A good measure of the strength of the labour market is the Employment-Population ratio given that the movements are relatively unambiguous because the denominator population is not particularly sensitive to the cycle (unlike the labour force).
The following graph shows the US Employment-Population from January 1970 to October 2017. While the ratio fluctuates a little, the October 2017 outcome (60.2 per cent) was 0.2 points down from the previous month.
This largely reversed the 0.3 points spike last month. Again, corrections in the data are going on.
Over the longer period though, we see that the ratio remains well down on pre-GFC levels (peak 63.4 per cent in December 2006), which is a further indication of how weak the recovery has been so far.
The US jobs deficit
As noted in the Overview, the current participation rate of 62.7 per cent is a long way below the most recent peak in December 2006 of 66.4 per cent.
When times are bad, many workers opt to stop searching for work while there are not enough jobs to go around. As a result, national statistics offices classify these workers as not being in the labour force (they fail the activity test), which has the effect of attenuating the rise in official estimates of unemployment and unemployment rates.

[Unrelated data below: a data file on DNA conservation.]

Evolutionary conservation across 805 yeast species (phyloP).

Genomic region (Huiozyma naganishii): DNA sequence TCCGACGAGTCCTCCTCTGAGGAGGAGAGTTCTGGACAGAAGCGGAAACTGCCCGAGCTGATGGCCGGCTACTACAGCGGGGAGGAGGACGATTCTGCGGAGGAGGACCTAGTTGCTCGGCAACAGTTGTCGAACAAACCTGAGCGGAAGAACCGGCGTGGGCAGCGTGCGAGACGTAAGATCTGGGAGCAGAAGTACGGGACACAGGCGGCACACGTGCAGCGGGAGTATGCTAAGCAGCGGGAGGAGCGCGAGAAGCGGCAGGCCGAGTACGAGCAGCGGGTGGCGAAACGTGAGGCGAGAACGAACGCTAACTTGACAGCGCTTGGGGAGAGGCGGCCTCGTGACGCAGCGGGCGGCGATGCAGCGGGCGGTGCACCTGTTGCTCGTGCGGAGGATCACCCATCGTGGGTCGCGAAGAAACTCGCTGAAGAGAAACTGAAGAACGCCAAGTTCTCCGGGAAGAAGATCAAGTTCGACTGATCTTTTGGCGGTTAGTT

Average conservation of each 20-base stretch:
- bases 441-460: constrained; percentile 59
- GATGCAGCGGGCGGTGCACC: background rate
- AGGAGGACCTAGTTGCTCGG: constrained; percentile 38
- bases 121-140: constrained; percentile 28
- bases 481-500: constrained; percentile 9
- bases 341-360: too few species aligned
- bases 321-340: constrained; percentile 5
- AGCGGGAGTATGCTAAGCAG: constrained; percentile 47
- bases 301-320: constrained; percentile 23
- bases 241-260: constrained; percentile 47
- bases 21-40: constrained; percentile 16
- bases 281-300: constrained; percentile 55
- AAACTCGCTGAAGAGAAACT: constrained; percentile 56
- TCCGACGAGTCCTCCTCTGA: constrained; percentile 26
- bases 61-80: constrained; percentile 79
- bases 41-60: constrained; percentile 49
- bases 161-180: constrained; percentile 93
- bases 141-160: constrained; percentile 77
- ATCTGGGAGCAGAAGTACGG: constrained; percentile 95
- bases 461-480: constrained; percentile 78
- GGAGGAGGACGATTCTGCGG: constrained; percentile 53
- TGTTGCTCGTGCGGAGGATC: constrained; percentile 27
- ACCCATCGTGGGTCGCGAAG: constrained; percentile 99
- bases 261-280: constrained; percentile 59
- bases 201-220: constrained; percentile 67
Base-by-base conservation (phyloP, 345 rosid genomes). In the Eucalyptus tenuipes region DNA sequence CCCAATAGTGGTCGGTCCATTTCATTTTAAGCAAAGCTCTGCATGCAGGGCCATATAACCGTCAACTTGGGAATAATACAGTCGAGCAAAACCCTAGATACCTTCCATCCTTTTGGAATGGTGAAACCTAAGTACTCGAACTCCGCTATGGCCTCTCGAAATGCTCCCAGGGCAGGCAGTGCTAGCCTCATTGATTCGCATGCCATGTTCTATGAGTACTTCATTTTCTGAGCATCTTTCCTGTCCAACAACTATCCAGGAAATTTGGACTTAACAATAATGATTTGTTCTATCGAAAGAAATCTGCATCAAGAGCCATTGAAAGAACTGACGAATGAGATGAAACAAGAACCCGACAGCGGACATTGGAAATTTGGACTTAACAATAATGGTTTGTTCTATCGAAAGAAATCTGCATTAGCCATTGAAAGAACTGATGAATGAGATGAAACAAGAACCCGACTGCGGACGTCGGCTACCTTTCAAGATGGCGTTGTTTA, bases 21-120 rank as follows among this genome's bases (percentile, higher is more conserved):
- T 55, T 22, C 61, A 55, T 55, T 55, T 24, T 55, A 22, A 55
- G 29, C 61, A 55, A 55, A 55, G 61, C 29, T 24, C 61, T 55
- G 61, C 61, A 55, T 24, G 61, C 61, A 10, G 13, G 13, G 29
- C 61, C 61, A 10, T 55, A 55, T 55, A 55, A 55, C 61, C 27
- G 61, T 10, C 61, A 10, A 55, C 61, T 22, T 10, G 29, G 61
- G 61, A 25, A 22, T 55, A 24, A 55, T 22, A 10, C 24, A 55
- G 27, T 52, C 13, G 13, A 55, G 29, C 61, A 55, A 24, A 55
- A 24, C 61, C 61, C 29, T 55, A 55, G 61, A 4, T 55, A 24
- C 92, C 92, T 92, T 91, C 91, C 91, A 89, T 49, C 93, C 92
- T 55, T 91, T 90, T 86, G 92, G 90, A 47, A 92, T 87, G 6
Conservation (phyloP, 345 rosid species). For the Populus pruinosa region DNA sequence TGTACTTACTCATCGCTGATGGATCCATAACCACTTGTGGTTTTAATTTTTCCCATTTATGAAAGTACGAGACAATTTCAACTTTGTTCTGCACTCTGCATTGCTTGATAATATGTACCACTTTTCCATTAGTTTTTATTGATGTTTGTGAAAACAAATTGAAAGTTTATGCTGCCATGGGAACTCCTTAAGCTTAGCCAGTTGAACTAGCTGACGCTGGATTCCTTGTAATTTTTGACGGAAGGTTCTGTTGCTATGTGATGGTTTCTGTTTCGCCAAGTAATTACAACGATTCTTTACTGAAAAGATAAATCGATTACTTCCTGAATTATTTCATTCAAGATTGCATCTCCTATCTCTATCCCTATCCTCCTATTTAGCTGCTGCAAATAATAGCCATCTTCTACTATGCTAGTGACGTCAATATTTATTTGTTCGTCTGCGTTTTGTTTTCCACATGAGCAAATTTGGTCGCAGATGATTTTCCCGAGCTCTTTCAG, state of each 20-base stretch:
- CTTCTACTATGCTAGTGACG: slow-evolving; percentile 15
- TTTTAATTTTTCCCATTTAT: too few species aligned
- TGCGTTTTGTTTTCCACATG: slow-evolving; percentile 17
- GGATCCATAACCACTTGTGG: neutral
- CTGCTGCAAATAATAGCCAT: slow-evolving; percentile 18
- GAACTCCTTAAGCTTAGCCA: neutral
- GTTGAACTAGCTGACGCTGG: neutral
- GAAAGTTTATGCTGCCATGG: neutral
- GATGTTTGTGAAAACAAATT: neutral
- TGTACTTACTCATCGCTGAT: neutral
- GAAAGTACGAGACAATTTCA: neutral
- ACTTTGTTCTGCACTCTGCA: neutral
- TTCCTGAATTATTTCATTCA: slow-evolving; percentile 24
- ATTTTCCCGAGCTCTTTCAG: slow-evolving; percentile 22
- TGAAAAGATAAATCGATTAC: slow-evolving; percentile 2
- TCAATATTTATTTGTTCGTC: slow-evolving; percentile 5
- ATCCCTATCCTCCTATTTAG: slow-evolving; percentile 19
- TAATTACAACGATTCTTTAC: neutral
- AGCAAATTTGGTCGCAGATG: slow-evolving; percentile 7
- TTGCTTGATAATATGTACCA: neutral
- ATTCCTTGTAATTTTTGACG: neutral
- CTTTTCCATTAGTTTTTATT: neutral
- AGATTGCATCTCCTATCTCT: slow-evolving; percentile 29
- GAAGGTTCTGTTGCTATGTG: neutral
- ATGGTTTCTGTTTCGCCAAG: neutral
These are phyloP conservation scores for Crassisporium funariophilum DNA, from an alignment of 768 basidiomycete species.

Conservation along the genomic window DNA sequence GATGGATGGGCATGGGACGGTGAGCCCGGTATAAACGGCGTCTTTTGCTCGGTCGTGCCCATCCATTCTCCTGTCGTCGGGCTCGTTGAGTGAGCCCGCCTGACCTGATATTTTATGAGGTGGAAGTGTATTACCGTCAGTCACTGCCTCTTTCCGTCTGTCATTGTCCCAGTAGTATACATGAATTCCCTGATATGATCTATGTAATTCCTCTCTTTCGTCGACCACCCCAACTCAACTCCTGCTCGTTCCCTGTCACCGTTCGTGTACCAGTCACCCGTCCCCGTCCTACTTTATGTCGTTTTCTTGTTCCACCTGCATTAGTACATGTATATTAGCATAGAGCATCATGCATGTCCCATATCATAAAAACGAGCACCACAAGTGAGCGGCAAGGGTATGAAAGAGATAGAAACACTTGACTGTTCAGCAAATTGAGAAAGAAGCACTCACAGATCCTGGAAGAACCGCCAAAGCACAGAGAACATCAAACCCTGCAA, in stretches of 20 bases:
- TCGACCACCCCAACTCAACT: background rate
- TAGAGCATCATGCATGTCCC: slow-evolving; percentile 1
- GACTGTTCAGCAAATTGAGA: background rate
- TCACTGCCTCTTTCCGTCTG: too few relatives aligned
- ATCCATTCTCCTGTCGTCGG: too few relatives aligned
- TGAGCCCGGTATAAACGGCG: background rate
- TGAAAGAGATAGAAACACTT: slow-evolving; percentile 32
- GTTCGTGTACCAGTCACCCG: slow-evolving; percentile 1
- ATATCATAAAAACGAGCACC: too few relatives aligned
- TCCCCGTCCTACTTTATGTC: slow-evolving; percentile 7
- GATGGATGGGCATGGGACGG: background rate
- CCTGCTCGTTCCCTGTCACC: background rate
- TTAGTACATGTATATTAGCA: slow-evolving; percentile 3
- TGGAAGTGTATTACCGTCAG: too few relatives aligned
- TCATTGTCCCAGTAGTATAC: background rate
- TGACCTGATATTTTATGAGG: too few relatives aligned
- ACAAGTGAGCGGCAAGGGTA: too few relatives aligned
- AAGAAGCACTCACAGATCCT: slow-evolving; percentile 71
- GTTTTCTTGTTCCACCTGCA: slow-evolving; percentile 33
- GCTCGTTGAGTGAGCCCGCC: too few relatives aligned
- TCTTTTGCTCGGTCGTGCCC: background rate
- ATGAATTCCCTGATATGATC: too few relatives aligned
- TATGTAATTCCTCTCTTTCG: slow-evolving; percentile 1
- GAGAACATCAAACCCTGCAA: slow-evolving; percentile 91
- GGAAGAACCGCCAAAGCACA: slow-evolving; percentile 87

These discouraged workers are considered to be in hidden unemployment and like the officially unemployed workers are available to work immediately and would take a job if one was offered.
Tomorrow’s blog will provide detailed analysis which decomposes the long-term decline in the participation rates into trend and cyclical components, compositional shifts (changing shares) of the different demographic age groups in the working age population also impact significantly on the participation rate.
In most advanced nations, the population is shifting towards older workers who have lower participation rates – so the US is not special in this regard.
Thus some of the decline in the total participation rate could simply being an averaging issue – more workers who have a lower participation rate as a proportion of the total workforce.
The analysis in tomorrow’s blog will show that about 61 per cent of the decline in the participation rate since January 2008 has been due to non-cyclical shifts in the demographic weights.
That is, the shift in the age composition of the working age population towards older workers with lower participation rates accounted for about 61 per cent of the actual decline since January 2008.
But, even if we take out the estimated demographic effect (the trend), we are still left with a significant cyclical response.
What does that mean for the underlying unemployment?